After DNA analysis, you’ll get an ancestry report. It will be slightly different depending on your chosen service. 

Ancestry reports usually include the following information:

Genealogy and Ethnic Origins

It gives you a list of regions which share most of your DNA. You’ll get a percentage of how much DNA you share with each region on your list (e.g., 15% East Asia).

Some companies test for shared DNA with a specific country (e.g., 27% Norway). 

By comparing your DNA with places from around the world, these tests can help you discover where you came from.

Dr. Mira reminds readers to be careful when interpreting their DNA report:

“Your ethnicity is not imprinted on your DNA. Companies compare your information with similar groups of people to provide you with estimates.”

Racial Background

DNA tests can’t identify race since it’s partly influenced by culture and upbringing. But they can test for shared DNA with certain groups of people.

For example, your results may show you have genes in common with Asians, Michigan Settlers, or Native American.

This can give you an idea of who your most recent ancestors are.

Migration Routes

Some DNA testing services can trace your family’s migration routes. It shows you how your ancestors moved across the world across several generations.

Find Family Members

DNA companies can search their database for genetic matches. The people you match with may be close family or relatives you don’t know about. 

“Having the same surname may lead you to conclude that you come from the same family. This may not be always right,” says Dr. Mira.

More tests are needed to confirm this relationship. But it’s a good start if you want to find people you’re related to, whether it’s biological parents or cousins.

Should You Get A DNA Ancestry Test?

Family stories can be fun and inspiring, but we can’t always live by them. If you want a better way to uncover your family history, you should try ancestry testing.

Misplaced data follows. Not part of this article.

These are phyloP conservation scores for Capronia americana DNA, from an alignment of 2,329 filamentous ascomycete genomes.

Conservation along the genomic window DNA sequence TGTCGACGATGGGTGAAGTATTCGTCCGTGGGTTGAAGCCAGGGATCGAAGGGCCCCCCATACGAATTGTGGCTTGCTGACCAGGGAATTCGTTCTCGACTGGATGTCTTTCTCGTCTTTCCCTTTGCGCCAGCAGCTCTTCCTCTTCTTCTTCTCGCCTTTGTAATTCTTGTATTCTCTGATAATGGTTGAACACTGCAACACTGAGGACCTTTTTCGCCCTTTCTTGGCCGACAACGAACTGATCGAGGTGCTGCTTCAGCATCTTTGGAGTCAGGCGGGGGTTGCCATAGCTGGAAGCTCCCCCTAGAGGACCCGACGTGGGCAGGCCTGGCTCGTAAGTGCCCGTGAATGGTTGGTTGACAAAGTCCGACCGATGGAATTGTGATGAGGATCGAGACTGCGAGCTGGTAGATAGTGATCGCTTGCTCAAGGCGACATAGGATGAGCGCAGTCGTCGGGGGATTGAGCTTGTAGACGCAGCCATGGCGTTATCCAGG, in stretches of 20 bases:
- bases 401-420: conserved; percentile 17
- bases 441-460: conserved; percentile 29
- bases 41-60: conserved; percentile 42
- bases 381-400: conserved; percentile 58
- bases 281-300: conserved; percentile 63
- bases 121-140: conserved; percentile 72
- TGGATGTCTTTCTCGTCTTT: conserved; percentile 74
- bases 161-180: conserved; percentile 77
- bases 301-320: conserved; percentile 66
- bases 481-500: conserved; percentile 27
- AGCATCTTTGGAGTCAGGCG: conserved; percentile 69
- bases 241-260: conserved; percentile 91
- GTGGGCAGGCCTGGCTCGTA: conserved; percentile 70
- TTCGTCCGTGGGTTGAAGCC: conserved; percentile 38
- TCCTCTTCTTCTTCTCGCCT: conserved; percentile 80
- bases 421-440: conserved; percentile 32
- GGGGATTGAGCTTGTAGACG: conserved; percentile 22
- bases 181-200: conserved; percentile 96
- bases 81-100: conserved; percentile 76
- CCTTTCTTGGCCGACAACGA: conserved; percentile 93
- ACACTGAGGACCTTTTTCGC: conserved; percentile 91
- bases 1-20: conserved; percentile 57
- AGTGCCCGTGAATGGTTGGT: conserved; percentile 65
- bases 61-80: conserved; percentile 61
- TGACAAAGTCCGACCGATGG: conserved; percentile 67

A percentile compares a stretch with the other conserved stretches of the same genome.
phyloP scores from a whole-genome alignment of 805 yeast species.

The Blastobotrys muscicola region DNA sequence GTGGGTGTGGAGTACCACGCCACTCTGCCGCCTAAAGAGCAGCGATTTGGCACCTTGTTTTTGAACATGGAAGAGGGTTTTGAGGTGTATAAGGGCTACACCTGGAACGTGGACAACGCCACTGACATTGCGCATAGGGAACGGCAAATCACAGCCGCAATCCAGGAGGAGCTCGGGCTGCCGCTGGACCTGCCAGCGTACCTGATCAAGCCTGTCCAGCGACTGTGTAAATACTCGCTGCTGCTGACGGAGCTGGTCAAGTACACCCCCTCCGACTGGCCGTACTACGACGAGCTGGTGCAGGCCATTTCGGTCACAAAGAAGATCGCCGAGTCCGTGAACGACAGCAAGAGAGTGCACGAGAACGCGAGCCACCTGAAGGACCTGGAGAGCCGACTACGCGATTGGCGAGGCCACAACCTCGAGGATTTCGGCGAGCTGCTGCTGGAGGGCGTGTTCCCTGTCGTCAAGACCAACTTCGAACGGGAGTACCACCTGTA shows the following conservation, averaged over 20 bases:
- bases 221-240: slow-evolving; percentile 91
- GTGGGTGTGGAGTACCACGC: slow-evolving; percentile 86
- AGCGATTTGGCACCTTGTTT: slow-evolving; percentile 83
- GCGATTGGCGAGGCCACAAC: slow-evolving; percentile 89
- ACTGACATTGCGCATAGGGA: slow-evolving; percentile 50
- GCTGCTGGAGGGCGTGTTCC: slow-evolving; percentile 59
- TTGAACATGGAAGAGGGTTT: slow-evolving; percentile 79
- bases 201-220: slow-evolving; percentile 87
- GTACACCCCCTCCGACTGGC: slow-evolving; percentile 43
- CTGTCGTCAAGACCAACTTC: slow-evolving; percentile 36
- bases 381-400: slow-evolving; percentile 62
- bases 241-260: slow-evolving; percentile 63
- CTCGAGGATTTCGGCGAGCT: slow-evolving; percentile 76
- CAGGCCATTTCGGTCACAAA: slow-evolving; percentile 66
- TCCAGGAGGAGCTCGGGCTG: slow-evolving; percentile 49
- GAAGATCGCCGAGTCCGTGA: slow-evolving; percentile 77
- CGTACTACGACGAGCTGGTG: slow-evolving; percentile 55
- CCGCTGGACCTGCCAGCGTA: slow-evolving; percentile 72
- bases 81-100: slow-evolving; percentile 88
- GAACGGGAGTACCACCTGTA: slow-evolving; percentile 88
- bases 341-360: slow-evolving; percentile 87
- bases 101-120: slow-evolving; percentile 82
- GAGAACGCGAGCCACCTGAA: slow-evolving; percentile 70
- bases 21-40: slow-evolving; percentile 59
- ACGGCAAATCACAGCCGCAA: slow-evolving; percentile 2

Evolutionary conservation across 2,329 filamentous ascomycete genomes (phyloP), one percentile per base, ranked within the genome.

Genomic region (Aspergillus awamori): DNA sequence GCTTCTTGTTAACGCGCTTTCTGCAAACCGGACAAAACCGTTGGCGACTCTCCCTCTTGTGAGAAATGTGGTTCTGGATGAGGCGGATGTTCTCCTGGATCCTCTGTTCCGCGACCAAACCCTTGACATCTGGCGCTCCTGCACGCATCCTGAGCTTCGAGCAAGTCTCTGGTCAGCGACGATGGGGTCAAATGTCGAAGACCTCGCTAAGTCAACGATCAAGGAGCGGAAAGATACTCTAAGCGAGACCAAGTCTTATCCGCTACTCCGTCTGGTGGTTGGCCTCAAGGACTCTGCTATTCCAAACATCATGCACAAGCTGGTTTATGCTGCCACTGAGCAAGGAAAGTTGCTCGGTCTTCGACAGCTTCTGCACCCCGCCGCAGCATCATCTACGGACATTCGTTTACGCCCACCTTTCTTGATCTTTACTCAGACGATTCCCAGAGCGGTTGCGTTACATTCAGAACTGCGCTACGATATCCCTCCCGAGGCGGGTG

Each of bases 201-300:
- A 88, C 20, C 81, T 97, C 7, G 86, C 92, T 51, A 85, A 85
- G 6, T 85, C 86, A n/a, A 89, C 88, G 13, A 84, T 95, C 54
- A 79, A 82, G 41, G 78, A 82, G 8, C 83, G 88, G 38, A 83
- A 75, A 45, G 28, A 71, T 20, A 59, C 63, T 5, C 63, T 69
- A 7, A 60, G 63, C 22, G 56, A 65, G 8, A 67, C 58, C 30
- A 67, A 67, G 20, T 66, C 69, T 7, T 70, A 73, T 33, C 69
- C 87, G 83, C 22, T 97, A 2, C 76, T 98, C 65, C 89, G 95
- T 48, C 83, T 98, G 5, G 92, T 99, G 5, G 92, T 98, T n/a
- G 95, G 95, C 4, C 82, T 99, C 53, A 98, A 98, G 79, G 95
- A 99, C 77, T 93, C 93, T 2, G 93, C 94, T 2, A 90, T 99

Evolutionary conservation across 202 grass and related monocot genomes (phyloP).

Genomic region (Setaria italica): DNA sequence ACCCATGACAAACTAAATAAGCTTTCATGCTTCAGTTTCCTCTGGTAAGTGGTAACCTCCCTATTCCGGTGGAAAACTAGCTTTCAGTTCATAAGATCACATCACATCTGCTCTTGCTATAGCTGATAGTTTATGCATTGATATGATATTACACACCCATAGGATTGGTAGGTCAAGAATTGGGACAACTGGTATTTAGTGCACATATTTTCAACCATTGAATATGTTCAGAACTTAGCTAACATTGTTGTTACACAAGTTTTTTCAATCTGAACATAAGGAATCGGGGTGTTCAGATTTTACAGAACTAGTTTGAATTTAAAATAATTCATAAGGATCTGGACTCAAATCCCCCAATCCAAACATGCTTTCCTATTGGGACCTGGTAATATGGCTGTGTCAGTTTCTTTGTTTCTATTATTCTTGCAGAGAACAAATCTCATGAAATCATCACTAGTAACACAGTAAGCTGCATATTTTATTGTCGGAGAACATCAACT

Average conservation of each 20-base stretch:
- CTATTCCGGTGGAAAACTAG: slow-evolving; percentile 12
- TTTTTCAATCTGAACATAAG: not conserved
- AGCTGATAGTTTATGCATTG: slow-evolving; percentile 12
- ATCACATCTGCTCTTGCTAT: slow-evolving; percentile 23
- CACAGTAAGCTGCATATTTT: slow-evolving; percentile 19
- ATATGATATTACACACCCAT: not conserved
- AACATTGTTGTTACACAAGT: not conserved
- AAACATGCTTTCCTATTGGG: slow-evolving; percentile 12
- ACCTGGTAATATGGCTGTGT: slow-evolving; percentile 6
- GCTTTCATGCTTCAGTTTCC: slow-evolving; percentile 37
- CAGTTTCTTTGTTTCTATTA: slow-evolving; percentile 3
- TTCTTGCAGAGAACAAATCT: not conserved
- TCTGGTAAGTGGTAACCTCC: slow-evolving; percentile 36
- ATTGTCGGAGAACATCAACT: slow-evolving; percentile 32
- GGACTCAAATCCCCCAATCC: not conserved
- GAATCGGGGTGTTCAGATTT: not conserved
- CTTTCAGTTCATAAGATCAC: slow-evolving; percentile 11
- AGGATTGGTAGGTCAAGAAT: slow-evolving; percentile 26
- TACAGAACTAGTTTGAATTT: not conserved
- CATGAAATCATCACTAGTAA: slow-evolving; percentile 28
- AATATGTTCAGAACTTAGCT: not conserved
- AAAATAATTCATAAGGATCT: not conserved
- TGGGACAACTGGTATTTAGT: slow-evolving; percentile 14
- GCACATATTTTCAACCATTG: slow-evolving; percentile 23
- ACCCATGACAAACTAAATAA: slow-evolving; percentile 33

They can help you learn something new and interesting about yourself — including places where your family came from and who your ancestors are.

If you want more accurate ancestry results, go for DNA services that have large databases, a variety of reference panels, and access to the latest genealogy research.

They’ll be able to provide more detailed information about your ancestry and ethnicity.

Ancestry DNA Test Pros

  • Easy to take: Just take a small swab of saliva and send your DNA sample.
  • Precise ethnicity estimates: Get a detailed geographic breakdown of your ethnicity.
  • Migration patterns: Discover the migratory routes your ancestors may have taken.
  • Find lost relatives: Matches your DNA with distant relatives you may not know about.
  • Raw DNA data: Downloadable results that you can use on other DNA testing companies.

Ancestry DNA Test Cons

  • Limited access: If you want to build a family tree, you have to pay monthly fees to access public records and other users' family trees.
  • Doesn't estimate your racial group: AncestryDNA only performs genetic matches based on geography, not racial profile (e.g., Asian, American, and European).

Additional services can get expensive. But their massive database makes them one of the most trusted DNA tests. You can learn more about AncestryDNA here.

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Updated on January 4, 2023
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2 sources cited
Updated on January 4, 2023
Dr. Rizza Mira
Dr. Rizza Mira
Medical Reviewer
Dr. Rizza Mira is a medical doctor and a general practitioner who specializes in pediatrics, nutrition, dietetics, and public health.

As a pediatrician, she is dedicated to the general health and well-being of children and expecting parents. She believes that good nutrition, a healthy lifestyle, and prevention of illness are key to ensuring the health of children and their families.

When she’s not in the hospital, Rizza advocates and mobilizes causes like breastfeeding, vaccination drives, and initiatives to prevent illness in the community.
Cristine Santander
Cristine Santander
Content Contributor
Cristine Santander is a content writer for KnowYourDNA. She has a B.S. in Psychology and enjoys writing about health and wellness.